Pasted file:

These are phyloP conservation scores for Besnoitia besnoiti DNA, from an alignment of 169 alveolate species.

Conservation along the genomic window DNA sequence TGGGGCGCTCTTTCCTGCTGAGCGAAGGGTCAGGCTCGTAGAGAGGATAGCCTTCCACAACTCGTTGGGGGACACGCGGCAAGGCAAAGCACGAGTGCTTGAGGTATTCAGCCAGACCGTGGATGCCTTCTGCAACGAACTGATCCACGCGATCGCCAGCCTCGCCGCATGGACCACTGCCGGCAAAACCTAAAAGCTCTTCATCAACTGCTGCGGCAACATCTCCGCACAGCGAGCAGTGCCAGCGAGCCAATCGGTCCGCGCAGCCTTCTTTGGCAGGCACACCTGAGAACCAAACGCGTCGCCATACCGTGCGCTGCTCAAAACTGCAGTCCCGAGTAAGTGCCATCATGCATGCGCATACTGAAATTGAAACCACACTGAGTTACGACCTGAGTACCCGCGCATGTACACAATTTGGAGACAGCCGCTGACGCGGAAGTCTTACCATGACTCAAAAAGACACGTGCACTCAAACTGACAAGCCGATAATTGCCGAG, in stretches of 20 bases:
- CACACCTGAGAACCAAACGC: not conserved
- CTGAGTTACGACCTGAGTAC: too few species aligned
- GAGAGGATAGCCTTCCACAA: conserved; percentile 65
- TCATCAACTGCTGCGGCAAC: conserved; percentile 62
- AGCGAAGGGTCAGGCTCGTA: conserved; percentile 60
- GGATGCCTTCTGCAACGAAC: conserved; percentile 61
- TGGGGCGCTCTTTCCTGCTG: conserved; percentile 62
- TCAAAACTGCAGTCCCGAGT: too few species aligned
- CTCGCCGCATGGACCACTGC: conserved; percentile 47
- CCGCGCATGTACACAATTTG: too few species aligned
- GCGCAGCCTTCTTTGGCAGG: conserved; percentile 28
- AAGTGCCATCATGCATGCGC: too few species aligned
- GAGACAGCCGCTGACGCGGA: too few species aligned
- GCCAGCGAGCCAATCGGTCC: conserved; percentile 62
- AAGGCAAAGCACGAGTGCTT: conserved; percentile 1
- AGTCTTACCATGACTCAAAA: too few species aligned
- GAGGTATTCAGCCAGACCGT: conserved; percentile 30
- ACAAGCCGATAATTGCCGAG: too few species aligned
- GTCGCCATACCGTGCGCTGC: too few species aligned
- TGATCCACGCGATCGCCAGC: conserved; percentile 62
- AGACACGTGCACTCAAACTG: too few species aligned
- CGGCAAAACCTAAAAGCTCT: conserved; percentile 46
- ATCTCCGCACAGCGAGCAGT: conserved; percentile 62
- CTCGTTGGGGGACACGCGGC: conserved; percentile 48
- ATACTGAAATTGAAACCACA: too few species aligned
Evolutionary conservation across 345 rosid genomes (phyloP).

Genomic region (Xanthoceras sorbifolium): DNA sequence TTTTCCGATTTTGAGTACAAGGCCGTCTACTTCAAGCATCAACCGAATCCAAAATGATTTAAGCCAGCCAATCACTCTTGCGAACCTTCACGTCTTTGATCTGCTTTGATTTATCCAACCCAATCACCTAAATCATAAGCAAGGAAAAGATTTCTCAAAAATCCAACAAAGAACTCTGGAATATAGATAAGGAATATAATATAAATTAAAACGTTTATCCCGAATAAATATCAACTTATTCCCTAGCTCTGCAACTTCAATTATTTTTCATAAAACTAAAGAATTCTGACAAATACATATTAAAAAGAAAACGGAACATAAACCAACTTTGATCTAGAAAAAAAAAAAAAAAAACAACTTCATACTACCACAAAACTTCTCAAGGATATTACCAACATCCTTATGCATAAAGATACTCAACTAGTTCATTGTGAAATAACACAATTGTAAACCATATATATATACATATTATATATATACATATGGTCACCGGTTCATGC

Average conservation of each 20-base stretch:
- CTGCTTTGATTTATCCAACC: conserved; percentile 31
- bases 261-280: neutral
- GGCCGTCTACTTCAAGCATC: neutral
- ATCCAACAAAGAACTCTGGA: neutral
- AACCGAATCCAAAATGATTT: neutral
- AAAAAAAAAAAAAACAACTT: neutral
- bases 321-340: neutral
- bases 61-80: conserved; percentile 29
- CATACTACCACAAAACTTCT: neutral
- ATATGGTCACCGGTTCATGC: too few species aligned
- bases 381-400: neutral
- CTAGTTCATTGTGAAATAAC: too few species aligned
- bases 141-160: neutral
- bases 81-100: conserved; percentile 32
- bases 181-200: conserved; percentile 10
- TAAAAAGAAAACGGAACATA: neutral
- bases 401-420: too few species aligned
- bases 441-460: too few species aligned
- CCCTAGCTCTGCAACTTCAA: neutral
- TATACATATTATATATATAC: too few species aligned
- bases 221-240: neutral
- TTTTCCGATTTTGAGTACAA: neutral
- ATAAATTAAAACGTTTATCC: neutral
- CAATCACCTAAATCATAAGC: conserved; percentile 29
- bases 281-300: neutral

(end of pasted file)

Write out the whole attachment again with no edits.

These are phyloP conservation scores for Besnoitia besnoiti DNA, from an alignment of 169 alveolate species.

Conservation along the genomic window DNA sequence TGGGGCGCTCTTTCCTGCTGAGCGAAGGGTCAGGCTCGTAGAGAGGATAGCCTTCCACAACTCGTTGGGGGACACGCGGCAAGGCAAAGCACGAGTGCTTGAGGTATTCAGCCAGACCGTGGATGCCTTCTGCAACGAACTGATCCACGCGATCGCCAGCCTCGCCGCATGGACCACTGCCGGCAAAACCTAAAAGCTCTTCATCAACTGCTGCGGCAACATCTCCGCACAGCGAGCAGTGCCAGCGAGCCAATCGGTCCGCGCAGCCTTCTTTGGCAGGCACACCTGAGAACCAAACGCGTCGCCATACCGTGCGCTGCTCAAAACTGCAGTCCCGAGTAAGTGCCATCATGCATGCGCATACTGAAATTGAAACCACACTGAGTTACGACCTGAGTACCCGCGCATGTACACAATTTGGAGACAGCCGCTGACGCGGAAGTCTTACCATGACTCAAAAAGACACGTGCACTCAAACTGACAAGCCGATAATTGCCGAG, in stretches of 20 bases:
- CACACCTGAGAACCAAACGC: not conserved
- CTGAGTTACGACCTGAGTAC: too few species aligned
- GAGAGGATAGCCTTCCACAA: conserved; percentile 65
- TCATCAACTGCTGCGGCAAC: conserved; percentile 62
- AGCGAAGGGTCAGGCTCGTA: conserved; percentile 60
- GGATGCCTTCTGCAACGAAC: conserved; percentile 61
- TGGGGCGCTCTTTCCTGCTG: conserved; percentile 62
- TCAAAACTGCAGTCCCGAGT: too few species aligned
- CTCGCCGCATGGACCACTGC: conserved; percentile 47
- CCGCGCATGTACACAATTTG: too few species aligned
- GCGCAGCCTTCTTTGGCAGG: conserved; percentile 28
- AAGTGCCATCATGCATGCGC: too few species aligned
- GAGACAGCCGCTGACGCGGA: too few species aligned
- GCCAGCGAGCCAATCGGTCC: conserved; percentile 62
- AAGGCAAAGCACGAGTGCTT: conserved; percentile 1
- AGTCTTACCATGACTCAAAA: too few species aligned
- GAGGTATTCAGCCAGACCGT: conserved; percentile 30
- ACAAGCCGATAATTGCCGAG: too few species aligned
- GTCGCCATACCGTGCGCTGC: too few species aligned
- TGATCCACGCGATCGCCAGC: conserved; percentile 62
- AGACACGTGCACTCAAACTG: too few species aligned
- CGGCAAAACCTAAAAGCTCT: conserved; percentile 46
- ATCTCCGCACAGCGAGCAGT: conserved; percentile 62
- CTCGTTGGGGGACACGCGGC: conserved; percentile 48
- ATACTGAAATTGAAACCACA: too few species aligned
Evolutionary conservation across 345 rosid genomes (phyloP).

Genomic region (Xanthoceras sorbifolium): DNA sequence TTTTCCGATTTTGAGTACAAGGCCGTCTACTTCAAGCATCAACCGAATCCAAAATGATTTAAGCCAGCCAATCACTCTTGCGAACCTTCACGTCTTTGATCTGCTTTGATTTATCCAACCCAATCACCTAAATCATAAGCAAGGAAAAGATTTCTCAAAAATCCAACAAAGAACTCTGGAATATAGATAAGGAATATAATATAAATTAAAACGTTTATCCCGAATAAATATCAACTTATTCCCTAGCTCTGCAACTTCAATTATTTTTCATAAAACTAAAGAATTCTGACAAATACATATTAAAAAGAAAACGGAACATAAACCAACTTTGATCTAGAAAAAAAAAAAAAAAAACAACTTCATACTACCACAAAACTTCTCAAGGATATTACCAACATCCTTATGCATAAAGATACTCAACTAGTTCATTGTGAAATAACACAATTGTAAACCATATATATATACATATTATATATATACATATGGTCACCGGTTCATGC

Average conservation of each 20-base stretch:
- CTGCTTTGATTTATCCAACC: conserved; percentile 31
- bases 261-280: neutral
- GGCCGTCTACTTCAAGCATC: neutral
- ATCCAACAAAGAACTCTGGA: neutral
- AACCGAATCCAAAATGATTT: neutral
- AAAAAAAAAAAAAACAACTT: neutral
- bases 321-340: neutral
- bases 61-80: conserved; percentile 29
- CATACTACCACAAAACTTCT: neutral
- ATATGGTCACCGGTTCATGC: too few species aligned
- bases 381-400: neutral
- CTAGTTCATTGTGAAATAAC: too few species aligned
- bases 141-160: neutral
- bases 81-100: conserved; percentile 32
- bases 181-200: conserved; percentile 10
- TAAAAAGAAAACGGAACATA: neutral
- bases 401-420: too few species aligned
- bases 441-460: too few species aligned
- CCCTAGCTCTGCAACTTCAA: neutral
- TATACATATTATATATATAC: too few species aligned
- bases 221-240: neutral
- TTTTCCGATTTTGAGTACAA: neutral
- ATAAATTAAAACGTTTATCC: neutral
- CAATCACCTAAATCATAAGC: conserved; percentile 29
- bases 281-300: neutral